There is no need to worry about wild animals in Vancouver. The bears are frequently seen across the lions gate bridge, and are rarely considered dangerous (but they are wild animals, so keep your distance - but actually coming across one is pretty rare in the north shore). If you are looking for wild bears, consider driving north towards jasper, you are basically guaranteed bear sightings in and around the town of blue river, but beware there are also grizzlies in this area. Also watch for wolves and cougars.
Cougars are rare, but have been known to roam parts of the entire mainland, in fact, my grandfather shot one in his basement in delta (Ladner trunk road)! They are much more common on Vancouver island.
All in all, more people are attacked by sharks than they are bears.... So don't worry...
***BEARS*** - they are everywhere. They like to sometimes roam around streets in N Coquitlam, and West and North Vancouver looking for tasty garbage. Notice all the 'Bears in this area warning' signs all over N. Vancouver however you're more likely to run into bears on hiking trails or camp spots in B.C.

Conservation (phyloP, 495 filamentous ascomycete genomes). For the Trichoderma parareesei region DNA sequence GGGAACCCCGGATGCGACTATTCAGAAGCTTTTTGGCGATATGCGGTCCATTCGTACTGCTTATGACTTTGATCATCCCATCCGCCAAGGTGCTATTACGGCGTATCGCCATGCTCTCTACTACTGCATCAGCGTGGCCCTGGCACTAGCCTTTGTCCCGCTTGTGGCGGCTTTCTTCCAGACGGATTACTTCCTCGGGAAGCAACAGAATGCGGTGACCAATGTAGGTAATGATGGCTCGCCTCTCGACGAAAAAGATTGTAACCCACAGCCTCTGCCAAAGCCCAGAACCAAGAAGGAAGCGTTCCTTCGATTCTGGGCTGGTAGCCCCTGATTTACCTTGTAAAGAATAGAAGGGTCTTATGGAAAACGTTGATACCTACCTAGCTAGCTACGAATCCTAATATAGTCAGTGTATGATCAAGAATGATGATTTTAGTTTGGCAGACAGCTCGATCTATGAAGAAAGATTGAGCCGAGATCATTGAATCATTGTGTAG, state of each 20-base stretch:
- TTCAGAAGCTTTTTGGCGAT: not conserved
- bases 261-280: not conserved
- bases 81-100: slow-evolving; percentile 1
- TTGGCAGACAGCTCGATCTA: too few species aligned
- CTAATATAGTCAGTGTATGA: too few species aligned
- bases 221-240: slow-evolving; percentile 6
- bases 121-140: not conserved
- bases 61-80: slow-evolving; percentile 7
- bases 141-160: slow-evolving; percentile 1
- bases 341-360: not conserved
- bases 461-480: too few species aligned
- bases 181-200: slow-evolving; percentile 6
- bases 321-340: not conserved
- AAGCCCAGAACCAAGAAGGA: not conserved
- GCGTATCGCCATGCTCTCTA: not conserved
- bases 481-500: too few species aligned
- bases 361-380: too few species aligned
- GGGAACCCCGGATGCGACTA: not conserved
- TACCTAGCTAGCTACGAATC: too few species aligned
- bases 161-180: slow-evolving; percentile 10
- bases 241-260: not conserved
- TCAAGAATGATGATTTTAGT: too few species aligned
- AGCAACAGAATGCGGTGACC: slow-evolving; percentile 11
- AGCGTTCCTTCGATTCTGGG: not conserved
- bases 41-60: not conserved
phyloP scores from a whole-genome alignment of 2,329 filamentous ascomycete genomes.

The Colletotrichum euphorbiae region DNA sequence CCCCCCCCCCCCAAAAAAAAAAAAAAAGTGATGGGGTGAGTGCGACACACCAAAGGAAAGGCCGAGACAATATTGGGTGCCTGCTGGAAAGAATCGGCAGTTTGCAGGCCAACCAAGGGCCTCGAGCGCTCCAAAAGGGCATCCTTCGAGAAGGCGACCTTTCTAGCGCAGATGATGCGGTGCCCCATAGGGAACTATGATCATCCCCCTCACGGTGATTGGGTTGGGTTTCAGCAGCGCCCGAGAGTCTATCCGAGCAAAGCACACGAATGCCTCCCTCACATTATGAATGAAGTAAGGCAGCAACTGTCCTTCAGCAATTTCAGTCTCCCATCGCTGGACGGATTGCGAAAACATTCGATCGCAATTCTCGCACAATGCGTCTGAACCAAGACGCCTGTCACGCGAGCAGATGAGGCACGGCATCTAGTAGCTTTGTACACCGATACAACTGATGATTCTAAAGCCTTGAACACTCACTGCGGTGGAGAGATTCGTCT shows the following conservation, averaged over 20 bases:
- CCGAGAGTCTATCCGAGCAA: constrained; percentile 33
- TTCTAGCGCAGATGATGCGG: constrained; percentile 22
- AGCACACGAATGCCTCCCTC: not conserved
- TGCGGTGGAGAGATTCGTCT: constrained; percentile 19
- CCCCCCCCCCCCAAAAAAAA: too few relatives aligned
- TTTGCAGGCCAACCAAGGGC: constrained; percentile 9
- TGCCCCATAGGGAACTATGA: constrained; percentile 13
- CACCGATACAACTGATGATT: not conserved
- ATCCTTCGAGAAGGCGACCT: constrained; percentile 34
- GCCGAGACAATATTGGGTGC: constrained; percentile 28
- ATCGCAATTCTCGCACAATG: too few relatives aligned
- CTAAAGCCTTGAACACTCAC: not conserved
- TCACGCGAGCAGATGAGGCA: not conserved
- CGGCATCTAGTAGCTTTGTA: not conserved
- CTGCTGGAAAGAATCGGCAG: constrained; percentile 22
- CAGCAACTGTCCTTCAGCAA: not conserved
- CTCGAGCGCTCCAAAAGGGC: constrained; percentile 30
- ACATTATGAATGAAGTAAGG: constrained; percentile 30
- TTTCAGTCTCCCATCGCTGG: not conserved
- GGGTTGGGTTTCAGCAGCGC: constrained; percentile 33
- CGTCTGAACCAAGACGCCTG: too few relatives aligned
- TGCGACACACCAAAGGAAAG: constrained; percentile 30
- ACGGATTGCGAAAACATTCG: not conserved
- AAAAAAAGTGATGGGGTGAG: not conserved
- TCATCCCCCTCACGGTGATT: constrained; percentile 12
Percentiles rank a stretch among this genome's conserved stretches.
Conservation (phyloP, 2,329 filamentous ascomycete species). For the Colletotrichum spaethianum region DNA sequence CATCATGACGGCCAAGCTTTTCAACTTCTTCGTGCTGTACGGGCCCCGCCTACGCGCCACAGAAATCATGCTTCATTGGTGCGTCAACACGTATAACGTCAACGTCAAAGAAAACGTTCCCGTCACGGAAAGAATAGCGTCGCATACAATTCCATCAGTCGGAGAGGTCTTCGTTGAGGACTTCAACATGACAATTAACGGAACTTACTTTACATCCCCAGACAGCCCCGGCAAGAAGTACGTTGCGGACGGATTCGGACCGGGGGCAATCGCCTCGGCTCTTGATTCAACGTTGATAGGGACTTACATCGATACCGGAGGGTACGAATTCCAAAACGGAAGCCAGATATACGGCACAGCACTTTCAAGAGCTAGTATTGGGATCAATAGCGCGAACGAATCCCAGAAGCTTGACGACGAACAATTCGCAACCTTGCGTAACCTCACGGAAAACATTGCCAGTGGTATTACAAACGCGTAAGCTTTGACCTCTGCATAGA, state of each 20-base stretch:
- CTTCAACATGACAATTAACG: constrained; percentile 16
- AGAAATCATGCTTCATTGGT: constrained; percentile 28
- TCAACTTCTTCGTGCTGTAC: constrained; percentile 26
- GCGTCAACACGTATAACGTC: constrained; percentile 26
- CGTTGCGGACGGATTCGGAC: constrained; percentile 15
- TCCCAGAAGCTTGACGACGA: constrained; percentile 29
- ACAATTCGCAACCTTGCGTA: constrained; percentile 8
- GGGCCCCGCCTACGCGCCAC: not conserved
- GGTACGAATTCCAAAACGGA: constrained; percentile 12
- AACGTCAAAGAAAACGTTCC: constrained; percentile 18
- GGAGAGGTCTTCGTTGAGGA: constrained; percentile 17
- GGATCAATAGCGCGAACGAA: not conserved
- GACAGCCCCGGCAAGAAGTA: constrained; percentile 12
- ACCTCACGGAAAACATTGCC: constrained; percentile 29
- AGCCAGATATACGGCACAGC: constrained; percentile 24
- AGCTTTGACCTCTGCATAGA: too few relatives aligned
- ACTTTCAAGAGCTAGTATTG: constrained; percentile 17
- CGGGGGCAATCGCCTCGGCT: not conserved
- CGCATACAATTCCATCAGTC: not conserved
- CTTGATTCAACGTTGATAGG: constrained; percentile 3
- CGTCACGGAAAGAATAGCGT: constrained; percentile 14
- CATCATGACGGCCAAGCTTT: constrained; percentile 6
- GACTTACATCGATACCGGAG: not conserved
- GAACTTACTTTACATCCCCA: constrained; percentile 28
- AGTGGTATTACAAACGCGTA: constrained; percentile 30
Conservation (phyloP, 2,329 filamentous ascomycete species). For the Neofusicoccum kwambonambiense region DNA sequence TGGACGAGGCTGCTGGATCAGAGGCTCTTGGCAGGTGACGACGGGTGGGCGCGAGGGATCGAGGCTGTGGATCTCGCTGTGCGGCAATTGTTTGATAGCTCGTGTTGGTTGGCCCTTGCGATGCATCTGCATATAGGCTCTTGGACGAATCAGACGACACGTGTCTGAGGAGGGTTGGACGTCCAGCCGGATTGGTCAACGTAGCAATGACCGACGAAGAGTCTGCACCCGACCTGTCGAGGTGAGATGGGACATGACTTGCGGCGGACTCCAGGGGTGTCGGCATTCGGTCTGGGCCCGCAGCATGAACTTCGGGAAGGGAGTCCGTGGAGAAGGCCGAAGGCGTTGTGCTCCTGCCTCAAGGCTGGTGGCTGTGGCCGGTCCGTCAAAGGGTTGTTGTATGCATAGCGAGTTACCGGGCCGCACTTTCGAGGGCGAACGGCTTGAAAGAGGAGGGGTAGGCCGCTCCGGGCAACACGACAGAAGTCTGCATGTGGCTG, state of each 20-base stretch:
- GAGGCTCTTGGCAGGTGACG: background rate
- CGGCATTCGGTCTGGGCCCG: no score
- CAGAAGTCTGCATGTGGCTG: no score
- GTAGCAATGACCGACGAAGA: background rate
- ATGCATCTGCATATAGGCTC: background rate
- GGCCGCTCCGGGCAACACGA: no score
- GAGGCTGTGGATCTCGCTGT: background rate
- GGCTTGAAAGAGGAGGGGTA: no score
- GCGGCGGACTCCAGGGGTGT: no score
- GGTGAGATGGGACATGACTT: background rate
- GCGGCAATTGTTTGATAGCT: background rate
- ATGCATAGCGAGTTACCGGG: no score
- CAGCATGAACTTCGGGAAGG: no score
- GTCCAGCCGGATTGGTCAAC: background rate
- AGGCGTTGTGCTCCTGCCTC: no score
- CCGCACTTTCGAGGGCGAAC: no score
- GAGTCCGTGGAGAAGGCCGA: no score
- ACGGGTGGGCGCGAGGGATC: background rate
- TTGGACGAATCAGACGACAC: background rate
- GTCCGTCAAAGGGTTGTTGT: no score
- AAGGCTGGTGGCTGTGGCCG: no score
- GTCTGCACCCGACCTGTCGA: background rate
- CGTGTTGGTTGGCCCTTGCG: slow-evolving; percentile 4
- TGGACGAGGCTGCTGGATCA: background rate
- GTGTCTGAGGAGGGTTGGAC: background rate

1) DON'T GO NEAR REAL WILD BEARS. Don't listen to clowns with fake documentaries showing them frolicking with bears and claiming it's safe!!! The bears in these shows are captive/trained bears, read the film's credits at the end for 'Hollywood animals inc' or whoever they contracted to shoot the scenes.
2) If you see a bear, avoid eye-contact and back away slowly. Say something to the bear to let it know you're not prey but don't scream at it. Don't ever play dead that's urban myth, and certainly won't work.
3) If you are going hiking or camping deep in the bush carry two cans of pepper spray, and a telescopic martial arts staff. Carry them in your front pockets because an aggressive bear is likely to pounce on you and knock you to the ground. Spray the entire can at the thing, and back away without suddenly sprinting and triggering it's chasing instinct. You will probably need the other can, as spray doesn't last very long with bears. You can also get a bear bell for your backpack to let any woodling critters know you're coming, so you don't suddenly surprise them.